gives it the smoother and richer quality that eating chocolate is known for today. The name

'conching' comes from the shell-like shape of the rollers used. The longer chocolate is conched, the

more luxurious it will feel on your tongue.

Market Size (by value & by volume)

The Indian chocolate market is valued at Rs. 650 crores (i.e. Rs. 6.50 billion) a year. The

Indian chocolate bazaar is estimated to be in the region of 22,000-24,000 tonnes per annum, and is

valued in excess of US$ 80 million.

Chocolate penetration in the country is a little over 4 percent, with India's metros proving to

be the big draw clocking penetration in excess of 15 percent. Next, comes the relatively smaller

cities/towns where consumption lags at about 8 percent. Chocolates are a luxury in the rural segment,

which explains the mere 2 percent penetration in villages.

The market presently has close to 60mn consumers and they are mainly located in the urban


Major Players & their Market Share

The major players in the Indian Chocolate Industry are:

1. Cadbury’s India Limited

2. Nestle India

3. The Gujarat Co-operative Milk Marketing Federation (GCMMF) – AMUL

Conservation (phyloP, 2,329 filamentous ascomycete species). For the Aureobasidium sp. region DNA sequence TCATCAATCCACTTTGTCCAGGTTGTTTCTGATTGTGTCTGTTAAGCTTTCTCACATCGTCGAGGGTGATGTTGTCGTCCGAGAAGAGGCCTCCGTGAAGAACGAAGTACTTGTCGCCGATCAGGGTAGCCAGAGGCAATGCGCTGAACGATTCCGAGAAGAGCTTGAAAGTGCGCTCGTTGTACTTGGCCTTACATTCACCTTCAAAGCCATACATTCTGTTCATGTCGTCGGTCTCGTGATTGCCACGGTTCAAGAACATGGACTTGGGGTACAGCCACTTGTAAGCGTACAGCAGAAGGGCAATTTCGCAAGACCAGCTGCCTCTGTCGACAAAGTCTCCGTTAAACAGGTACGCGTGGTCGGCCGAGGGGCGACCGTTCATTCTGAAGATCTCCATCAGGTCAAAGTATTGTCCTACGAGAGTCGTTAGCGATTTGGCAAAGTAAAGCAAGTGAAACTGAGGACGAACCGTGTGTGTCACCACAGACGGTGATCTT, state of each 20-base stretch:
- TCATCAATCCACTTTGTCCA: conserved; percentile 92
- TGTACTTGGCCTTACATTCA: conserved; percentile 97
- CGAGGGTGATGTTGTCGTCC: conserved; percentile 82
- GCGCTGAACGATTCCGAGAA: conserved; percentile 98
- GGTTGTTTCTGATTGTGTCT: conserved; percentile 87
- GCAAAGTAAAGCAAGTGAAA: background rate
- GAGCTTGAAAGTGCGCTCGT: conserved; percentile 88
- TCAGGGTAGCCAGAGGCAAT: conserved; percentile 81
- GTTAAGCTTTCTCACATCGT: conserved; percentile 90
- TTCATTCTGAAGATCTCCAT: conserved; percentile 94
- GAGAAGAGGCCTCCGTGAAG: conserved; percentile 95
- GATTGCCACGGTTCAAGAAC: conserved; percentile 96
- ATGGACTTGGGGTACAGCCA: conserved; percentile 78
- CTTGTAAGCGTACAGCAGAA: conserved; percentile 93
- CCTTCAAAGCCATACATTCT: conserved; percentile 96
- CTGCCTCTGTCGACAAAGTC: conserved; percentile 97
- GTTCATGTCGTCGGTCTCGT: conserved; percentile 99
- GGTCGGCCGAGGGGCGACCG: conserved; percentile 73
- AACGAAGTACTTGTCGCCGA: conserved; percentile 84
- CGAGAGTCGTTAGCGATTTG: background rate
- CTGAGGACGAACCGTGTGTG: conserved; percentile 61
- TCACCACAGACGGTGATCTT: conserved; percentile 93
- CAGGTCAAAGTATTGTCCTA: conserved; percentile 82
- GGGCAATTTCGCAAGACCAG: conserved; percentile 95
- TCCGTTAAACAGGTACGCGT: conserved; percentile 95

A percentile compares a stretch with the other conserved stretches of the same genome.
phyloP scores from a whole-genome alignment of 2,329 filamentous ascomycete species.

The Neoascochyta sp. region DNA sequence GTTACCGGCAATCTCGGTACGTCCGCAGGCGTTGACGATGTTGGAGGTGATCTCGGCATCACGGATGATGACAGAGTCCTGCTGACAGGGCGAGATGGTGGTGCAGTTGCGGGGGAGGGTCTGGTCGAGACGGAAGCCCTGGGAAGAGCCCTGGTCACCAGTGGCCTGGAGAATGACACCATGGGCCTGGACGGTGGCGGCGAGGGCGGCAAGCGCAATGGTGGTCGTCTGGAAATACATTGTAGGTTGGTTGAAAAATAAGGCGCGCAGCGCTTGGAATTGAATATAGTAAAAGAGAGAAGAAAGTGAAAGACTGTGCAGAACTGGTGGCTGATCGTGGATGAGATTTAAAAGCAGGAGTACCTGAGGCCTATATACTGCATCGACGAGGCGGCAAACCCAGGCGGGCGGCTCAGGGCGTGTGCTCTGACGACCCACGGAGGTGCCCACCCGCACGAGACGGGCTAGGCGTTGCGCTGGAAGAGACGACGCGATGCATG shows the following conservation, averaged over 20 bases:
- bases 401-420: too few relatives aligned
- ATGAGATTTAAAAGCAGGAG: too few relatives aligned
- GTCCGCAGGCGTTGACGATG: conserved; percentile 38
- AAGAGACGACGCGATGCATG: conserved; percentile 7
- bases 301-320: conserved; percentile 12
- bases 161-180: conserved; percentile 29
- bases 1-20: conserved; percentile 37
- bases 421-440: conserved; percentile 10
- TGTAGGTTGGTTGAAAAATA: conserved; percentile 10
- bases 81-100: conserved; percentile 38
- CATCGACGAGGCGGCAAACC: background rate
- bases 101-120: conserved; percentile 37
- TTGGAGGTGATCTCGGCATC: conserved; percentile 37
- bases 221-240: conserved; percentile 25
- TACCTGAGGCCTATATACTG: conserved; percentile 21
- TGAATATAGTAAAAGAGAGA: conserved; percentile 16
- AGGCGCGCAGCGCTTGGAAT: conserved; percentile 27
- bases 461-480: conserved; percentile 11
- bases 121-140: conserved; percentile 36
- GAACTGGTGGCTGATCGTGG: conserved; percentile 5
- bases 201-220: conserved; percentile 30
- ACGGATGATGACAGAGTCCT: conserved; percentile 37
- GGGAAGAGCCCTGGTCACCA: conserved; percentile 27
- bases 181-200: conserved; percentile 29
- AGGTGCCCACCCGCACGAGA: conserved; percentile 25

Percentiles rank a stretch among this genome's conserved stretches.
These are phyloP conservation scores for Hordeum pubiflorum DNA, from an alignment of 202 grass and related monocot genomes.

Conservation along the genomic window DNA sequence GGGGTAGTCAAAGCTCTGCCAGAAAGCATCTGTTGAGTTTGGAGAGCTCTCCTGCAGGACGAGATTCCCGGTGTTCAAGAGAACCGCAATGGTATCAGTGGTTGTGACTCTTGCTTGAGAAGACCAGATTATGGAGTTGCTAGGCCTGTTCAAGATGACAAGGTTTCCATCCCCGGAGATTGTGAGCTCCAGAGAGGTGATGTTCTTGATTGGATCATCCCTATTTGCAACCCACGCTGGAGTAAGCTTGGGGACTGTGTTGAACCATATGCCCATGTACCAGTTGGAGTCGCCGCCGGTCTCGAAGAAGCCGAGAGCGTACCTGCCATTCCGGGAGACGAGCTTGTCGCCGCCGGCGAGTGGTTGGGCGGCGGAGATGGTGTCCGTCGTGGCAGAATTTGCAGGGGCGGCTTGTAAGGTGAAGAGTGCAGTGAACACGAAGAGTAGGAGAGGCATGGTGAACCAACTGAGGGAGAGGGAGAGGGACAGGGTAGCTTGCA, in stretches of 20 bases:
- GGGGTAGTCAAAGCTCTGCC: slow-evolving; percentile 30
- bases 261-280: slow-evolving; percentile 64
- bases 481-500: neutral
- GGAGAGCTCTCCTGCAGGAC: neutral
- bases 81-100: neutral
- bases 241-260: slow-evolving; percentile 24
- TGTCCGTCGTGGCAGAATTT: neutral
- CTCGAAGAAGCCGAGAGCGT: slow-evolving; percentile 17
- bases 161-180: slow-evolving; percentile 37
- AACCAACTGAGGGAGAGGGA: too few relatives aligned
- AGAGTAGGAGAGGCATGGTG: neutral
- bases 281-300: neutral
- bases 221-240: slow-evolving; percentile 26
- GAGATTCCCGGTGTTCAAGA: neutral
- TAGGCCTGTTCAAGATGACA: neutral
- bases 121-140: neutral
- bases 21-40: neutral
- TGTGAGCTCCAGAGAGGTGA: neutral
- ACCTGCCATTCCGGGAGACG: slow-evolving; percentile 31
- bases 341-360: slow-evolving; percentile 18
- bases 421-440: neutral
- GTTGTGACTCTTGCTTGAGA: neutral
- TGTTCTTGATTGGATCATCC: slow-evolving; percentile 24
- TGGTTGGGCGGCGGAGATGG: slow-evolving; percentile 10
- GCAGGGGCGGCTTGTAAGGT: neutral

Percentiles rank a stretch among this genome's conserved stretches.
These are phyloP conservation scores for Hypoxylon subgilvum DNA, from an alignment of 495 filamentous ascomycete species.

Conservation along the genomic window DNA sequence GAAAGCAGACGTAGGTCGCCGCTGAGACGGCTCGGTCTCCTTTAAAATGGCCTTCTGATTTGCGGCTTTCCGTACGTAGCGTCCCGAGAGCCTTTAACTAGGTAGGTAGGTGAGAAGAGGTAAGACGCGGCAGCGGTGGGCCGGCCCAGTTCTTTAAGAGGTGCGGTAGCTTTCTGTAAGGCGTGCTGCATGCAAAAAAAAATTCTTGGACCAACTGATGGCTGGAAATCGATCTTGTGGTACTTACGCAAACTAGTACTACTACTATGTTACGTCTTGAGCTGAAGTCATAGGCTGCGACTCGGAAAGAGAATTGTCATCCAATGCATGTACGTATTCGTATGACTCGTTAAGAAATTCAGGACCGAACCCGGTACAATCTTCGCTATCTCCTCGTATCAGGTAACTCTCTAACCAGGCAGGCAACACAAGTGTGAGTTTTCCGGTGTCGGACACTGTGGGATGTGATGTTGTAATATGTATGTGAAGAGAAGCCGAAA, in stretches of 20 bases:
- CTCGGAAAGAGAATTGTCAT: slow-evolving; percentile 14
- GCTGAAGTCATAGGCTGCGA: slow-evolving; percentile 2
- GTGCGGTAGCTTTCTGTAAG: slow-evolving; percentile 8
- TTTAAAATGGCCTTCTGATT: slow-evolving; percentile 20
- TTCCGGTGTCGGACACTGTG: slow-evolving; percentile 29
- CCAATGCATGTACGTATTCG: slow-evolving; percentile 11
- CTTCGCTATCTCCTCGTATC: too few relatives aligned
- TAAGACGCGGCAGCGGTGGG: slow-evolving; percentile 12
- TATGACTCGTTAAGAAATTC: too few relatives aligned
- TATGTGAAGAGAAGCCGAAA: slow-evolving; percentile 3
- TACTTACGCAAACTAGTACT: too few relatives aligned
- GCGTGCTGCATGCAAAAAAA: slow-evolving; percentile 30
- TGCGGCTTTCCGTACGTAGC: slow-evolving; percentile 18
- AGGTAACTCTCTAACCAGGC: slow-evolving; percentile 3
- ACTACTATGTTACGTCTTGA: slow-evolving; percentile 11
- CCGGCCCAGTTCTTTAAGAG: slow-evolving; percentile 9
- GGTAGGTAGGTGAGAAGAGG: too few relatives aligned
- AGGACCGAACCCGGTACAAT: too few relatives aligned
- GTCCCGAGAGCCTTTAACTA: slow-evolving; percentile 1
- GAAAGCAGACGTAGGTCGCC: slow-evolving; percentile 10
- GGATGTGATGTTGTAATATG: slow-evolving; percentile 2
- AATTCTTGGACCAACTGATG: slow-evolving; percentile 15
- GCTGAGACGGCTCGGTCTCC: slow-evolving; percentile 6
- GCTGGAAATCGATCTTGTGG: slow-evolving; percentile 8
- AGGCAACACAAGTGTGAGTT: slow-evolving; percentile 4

4. Cocoa Manufactures and Processors Co-operative (CAMPCO)

Bars Count

Lines Wafer Panned Premium

Cadbury’s Dairy Milk &


5-Star, Milk

Treat Perk Gems,


Temptation &


Nestle Milky Bar Bar One,


Kit Kat,

Munch Nutties


Milk Chocolate

Fruit ‘n’ Nut



Almond Bar

Campco Campco Bar,



Turbo Treat

Cadbury’s India Limited – A Study


Cadbury is a very old trusted name. It all started in Birmingham in England when John

Cadbury started his family grocery shop with side business of cocoa and chocolate products in

around 1824. His two sons, Richard and George, expanded their family business of cocoa and

chocolate. Bournville, a town near Birmingham, was build by them as a part of expansion of their